Since the start of the coronavirus pandemic, more than 30 million people have filed for unemployment.
Despite the fact that unemployment seems to be slowing (11.1% as of June), according to the Bureau of Labor Statistics, we are still a long ways away from a stable economy. In fact, CNBC recently reported that more than 1.1 million Americans are already receiving unemployment benefits from the Pandemic Emergency Unemployment Compensation fund created through the CARES Act. This provides an additional 13 weeks of financial aid beyond the stimulus checks already provided.
And I believe this number is only going to go up.
The brutal reality is, right now we are in a dark situation. We are experiencing faster and deeper unemployment than we’ve ever had in our country’s history with very little else we can do besides making sure people suffering the hardest economic strain have money in their pockets. The unfortunate consequence of this, however, is inflation, rock-bottom interest rates (good for short-term economic growth, bad for investors looking for low-risk ways to turn a profit on their money), and a devaluation of the American dollar.
In order to understand what the next 3-7 years will look like for us as a country, it’s important to understand who will be impacted the most—and why.
1. Who Will Be Affected The Most By The Coronavirus Economic Crisis
If you notice, job losses are concentrated in travel, hospitality, restaurants, leisure, events, etc.
However, the majority of these job losses are going to be temporary. These industries will rebound, however even more so than the virus itself, what will inhibit these industries from fully recovering is going to be people’s sense of fear from the virus. While cases continue to rise, we are showing signs that we will be able to manage this new way of living through different practices like wearing a mask, social distancing, and/or other scientific innovations.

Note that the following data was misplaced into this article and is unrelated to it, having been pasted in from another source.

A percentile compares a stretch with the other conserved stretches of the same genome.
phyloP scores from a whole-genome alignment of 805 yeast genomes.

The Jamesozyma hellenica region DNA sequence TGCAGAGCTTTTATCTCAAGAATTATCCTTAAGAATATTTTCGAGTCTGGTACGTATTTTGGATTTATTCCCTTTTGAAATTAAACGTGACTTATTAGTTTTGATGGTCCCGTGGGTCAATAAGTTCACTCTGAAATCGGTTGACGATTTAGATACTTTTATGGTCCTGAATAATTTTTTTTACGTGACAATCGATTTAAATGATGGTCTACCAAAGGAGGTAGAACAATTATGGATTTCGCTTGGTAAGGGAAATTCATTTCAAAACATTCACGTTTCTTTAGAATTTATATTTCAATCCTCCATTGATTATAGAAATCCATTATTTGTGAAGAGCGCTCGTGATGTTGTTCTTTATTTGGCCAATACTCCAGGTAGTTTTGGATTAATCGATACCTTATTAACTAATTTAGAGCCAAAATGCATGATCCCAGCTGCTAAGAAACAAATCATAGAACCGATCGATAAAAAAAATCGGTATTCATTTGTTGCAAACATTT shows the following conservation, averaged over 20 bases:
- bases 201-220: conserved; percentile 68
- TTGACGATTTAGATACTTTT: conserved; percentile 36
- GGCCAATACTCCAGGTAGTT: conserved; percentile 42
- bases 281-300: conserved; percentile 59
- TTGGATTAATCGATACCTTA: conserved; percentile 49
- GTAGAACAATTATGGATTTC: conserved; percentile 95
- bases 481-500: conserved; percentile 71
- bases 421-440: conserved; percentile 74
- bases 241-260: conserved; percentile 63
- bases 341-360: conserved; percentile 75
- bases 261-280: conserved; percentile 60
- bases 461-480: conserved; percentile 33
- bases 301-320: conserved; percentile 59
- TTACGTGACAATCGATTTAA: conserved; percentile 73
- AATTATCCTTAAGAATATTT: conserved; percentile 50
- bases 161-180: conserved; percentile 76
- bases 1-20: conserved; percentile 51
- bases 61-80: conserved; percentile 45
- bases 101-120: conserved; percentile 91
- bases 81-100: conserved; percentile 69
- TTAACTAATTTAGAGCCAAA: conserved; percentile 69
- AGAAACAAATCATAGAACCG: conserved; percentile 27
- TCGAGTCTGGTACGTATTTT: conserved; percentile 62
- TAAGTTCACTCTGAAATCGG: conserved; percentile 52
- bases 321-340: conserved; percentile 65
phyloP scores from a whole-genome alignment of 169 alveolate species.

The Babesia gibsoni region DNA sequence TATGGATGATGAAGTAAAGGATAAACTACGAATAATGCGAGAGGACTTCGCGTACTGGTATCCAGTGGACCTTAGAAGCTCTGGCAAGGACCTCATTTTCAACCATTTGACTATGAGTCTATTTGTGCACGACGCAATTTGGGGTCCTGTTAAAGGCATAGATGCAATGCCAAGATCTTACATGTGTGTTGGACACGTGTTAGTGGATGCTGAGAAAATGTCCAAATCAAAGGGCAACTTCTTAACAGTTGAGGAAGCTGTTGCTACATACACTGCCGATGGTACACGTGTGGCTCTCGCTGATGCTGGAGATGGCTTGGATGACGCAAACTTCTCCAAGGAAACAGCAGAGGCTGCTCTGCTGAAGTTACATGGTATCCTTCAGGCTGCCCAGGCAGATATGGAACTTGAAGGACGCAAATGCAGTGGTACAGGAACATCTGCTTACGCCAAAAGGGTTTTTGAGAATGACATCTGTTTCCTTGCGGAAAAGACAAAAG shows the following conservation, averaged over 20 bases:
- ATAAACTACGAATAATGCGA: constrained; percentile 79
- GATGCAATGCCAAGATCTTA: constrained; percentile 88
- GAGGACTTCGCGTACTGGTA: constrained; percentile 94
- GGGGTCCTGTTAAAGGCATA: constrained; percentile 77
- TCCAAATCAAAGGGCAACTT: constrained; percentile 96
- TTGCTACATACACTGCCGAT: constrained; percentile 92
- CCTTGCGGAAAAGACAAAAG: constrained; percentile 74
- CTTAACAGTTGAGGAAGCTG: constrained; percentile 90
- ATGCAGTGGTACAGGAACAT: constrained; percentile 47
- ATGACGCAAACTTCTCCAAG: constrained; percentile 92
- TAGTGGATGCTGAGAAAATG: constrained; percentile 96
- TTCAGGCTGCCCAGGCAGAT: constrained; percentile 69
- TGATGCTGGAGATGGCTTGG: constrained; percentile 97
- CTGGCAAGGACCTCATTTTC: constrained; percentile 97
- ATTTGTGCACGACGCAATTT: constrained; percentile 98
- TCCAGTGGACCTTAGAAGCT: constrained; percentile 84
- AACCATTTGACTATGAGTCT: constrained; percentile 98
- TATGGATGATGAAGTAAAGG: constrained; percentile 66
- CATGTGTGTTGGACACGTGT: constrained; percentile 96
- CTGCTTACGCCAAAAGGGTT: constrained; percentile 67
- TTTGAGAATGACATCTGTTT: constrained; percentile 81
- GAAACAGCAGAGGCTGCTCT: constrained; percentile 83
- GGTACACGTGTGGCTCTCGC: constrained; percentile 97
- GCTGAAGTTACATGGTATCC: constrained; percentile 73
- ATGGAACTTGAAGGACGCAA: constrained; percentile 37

Unfortunately, small and medium-sized “Mom and Pop” businesses are going to have a very hard time making it through to the light at the end of the tunnel.
In these industries especially, where say restaurants operate on razor-thin margins and most amateur chefs can barely run their kitchens at a profit, the coronavirus is going to be a major blow to this demographic of each industry. Same with retail. Same with grocery stores. For example, if you are a McDonald’s or Domino’s Pizza, most customers don’t want to sit in those restaurants to eat anyway. They will take a modest hit from a retail perspective, but a year from now (or sooner), I’d be surprised if they weren’t doing even better as a result of the pandemic.
Nice, local, farm-to-table neighborhood restaurants, on the other hand, are going to struggle. And the reasons are because they don’t have a lot of liquidity, they don’t have wealthy investors who see a path forward, they can’t afford to truncate their customer base and implement social distancing and still have margins to operate on. They are stuck.